Published On: Thu, Dec 9th, 2010

Hong Kong SFC Chief Executive To Leave Post In June Before Contract Ends

Hong Kong Securities and Futures Commission Chief Executive Martin Wheatley said he will be leaving his post six months from Wednesday and returning to the U.K. in a decision that was “entirely a personal one”.

Wheatley’s planned departure in June when he will have served six years at the regulator will precede the expiration of his contract on Sept. 30, 2011, but the executive said there was “no pressure at all” for him to leave his post.

“I’ve decided that after six years at the SFC, it’s time for me to return to the U.K.,” said Wheatley, who was formerly the deputy chief executive of the London Stock Exchange. “My main priority is to have a holiday.”

Wheatley will be leaving an organization that has taken on an increasingly pro-active regulatory role combating insider trading and protecting retail investors, ever since the collapse of Lehman Brothers in late 2008 and the ensuing protests from investors left with nearly worthless Lehman mini-bonds.

The SFC and HKMA had been accused by legislators and the public of insufficiently regulating banks on the sale of the complex structured products, but in July last year, the regulators announced some reparations for investors. They said 16 banks would pay 29,000 eligible minibond holders 60% of their original investment, while investors over 65 years of age would be repaid 70% of the principal amount.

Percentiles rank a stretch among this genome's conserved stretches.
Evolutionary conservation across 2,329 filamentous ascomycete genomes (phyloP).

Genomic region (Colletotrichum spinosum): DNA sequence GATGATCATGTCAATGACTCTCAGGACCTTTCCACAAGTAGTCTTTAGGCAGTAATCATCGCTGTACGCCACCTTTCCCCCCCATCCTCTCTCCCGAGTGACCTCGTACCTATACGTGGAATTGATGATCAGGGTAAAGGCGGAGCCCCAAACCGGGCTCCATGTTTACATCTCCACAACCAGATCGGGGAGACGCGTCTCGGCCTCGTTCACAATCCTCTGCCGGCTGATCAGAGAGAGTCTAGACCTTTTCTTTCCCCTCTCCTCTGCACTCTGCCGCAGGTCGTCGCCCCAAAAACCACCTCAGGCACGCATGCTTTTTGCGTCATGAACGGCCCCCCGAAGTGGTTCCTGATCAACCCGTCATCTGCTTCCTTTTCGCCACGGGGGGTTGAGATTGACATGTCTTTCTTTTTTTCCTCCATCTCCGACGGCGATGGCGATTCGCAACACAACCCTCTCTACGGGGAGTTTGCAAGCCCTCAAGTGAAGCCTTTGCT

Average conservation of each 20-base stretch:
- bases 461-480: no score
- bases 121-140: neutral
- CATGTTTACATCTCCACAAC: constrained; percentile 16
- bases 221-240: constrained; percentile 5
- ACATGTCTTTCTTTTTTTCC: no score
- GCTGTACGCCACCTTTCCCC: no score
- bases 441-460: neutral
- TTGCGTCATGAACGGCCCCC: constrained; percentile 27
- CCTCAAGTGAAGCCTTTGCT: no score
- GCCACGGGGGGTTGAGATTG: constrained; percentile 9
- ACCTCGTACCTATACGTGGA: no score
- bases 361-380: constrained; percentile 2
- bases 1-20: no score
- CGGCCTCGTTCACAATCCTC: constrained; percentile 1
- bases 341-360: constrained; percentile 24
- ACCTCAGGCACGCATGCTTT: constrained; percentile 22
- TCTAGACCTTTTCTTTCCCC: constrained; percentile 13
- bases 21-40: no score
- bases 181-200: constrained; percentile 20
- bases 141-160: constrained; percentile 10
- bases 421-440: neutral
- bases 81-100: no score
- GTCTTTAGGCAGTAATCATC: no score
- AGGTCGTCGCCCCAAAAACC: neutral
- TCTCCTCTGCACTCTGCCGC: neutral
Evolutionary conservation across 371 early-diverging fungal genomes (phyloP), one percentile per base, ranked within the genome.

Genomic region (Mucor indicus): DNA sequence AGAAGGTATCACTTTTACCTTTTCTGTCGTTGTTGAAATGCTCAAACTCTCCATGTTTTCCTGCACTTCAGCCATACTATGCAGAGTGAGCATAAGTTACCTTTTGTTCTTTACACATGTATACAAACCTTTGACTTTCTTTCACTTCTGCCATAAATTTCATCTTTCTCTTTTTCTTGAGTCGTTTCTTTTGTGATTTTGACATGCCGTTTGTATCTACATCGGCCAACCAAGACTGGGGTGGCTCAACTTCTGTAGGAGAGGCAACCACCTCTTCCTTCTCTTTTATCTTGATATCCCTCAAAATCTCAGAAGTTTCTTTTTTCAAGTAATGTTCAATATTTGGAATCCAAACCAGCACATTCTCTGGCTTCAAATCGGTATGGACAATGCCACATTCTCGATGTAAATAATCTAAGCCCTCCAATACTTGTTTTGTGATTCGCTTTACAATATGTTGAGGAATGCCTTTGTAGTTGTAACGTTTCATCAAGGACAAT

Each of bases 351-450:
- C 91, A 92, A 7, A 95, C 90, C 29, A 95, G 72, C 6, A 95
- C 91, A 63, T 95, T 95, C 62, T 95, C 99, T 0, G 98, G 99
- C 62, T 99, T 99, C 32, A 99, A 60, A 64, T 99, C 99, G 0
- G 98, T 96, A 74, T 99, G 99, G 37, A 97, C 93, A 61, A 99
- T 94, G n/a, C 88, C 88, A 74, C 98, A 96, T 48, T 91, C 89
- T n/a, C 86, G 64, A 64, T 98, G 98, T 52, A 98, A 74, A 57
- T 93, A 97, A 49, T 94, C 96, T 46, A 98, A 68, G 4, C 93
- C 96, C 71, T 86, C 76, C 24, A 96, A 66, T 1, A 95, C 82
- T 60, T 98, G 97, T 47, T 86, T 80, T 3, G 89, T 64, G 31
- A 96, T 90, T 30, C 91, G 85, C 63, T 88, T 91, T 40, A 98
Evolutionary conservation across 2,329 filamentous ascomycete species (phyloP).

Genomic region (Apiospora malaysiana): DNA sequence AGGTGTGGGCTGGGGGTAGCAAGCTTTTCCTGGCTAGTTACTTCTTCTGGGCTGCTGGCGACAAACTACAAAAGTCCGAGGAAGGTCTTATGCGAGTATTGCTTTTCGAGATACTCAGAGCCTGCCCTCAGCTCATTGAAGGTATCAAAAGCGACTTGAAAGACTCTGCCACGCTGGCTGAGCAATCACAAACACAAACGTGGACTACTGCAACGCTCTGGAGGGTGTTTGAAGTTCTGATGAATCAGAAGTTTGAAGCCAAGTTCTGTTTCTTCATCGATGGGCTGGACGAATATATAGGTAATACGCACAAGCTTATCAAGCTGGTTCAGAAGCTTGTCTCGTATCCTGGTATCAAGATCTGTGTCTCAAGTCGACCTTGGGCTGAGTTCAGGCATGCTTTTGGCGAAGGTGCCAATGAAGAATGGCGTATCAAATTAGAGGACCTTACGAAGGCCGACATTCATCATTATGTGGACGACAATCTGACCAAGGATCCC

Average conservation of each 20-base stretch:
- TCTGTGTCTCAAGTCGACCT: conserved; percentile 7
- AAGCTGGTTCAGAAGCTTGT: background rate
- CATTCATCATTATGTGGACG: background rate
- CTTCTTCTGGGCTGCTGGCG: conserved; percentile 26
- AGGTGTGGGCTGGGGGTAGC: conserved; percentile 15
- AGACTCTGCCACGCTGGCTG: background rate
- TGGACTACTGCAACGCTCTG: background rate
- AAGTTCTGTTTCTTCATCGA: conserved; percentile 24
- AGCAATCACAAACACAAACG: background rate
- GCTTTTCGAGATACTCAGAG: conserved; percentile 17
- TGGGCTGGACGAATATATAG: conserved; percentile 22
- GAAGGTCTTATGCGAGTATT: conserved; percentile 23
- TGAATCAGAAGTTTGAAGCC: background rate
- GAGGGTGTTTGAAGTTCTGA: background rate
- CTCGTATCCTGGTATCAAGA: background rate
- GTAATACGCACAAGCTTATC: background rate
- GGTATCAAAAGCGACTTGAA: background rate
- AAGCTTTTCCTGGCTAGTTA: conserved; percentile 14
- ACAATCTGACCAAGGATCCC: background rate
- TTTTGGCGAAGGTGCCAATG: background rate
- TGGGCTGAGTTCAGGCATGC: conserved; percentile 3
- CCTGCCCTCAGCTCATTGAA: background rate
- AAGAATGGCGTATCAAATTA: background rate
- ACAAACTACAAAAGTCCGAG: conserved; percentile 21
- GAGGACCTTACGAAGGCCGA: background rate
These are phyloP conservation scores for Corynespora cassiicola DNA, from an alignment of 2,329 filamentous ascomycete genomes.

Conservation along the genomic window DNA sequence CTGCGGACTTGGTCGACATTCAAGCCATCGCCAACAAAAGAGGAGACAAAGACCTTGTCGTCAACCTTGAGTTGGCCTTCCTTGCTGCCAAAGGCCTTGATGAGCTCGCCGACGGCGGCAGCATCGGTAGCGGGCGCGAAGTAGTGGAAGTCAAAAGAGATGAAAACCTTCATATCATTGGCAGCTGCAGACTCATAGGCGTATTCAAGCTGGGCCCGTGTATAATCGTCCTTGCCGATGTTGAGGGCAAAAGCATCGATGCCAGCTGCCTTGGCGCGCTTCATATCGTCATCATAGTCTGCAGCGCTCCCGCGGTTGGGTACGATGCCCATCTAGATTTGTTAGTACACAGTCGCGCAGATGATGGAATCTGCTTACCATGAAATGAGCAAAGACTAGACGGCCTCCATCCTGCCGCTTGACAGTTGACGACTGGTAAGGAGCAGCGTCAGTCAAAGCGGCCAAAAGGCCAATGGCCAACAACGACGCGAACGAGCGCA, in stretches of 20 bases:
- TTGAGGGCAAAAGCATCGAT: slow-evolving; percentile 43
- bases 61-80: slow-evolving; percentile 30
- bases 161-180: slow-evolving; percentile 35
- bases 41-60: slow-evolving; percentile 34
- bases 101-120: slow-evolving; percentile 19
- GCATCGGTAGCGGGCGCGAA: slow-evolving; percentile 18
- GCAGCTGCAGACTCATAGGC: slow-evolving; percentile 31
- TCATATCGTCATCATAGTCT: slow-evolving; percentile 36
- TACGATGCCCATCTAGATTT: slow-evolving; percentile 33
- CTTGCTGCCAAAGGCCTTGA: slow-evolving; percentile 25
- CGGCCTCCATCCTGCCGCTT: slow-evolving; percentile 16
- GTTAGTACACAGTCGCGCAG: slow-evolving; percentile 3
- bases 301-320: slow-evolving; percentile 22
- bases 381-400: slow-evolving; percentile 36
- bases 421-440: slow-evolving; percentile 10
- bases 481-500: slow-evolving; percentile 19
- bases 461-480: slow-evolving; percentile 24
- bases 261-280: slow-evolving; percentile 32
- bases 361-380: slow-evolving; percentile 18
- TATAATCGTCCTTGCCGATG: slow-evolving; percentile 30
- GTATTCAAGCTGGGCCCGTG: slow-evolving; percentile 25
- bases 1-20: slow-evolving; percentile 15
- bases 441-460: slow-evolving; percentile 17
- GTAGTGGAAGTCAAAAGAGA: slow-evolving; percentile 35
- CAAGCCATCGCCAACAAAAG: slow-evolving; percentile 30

Still, some investors are not satisfied. Protesters have gathered for the past few weeks outside the SFC’s office to burn Wheatley’s pictures and blare music typically heard at Chinese funerals.

“Undoubtedly the most difficult time (of my tenure) has been…the collapse of Lehman Brothers, the near collapse of AIG, the potential for many, many investment banks in the U.S. to collapse and then the shocks to the system that every market around the world has felt,” said Wheatley.

But the SFC has consistently defended its efforts, pointing out that Hong Kong’s had to go through far less regulatory upheaval in response to the financial crisis than its counterparts in the U.S. and Europe, where regulations were more lax.

“The Hong Kong system and the regulatory structure has stood up better than any other system around the world,” Wheatley said, adding that he doesn’t expect his departure to affect the SFC’s proactive enforcement policies. “I don’t think they’re (the policies) about individuals, they’re about the organization.”

The SFC has been increasingly cracking down on misconduct in the market, most notably in securing a number of insider-dealing convictions in the last two years.

It has also stepped up efforts to protect small investors, with one recent example being the regulator’s decision to set a minimum entry level for investors buying into Russian aluminum company United Co. Rusal Ltd.’s US$2.55 billion IPO in January, in a bid to deter retail investors from participating due to the many complexities of the deal.

The move was controversial, drawing criticism from some market participants.

Shareholder activist David Webb at the time described the SFC’s unprecedented move as “bizarre,” noting that retail investors could buy shares in the secondary market, so excluding them from the primary offering would do “nothing to protect them.”

Wheatley joined the SFC in June 2005 and was appointed the organization’s first chief executive in 2006.

By Kate O’Keeffe, Dow Jones Newswires

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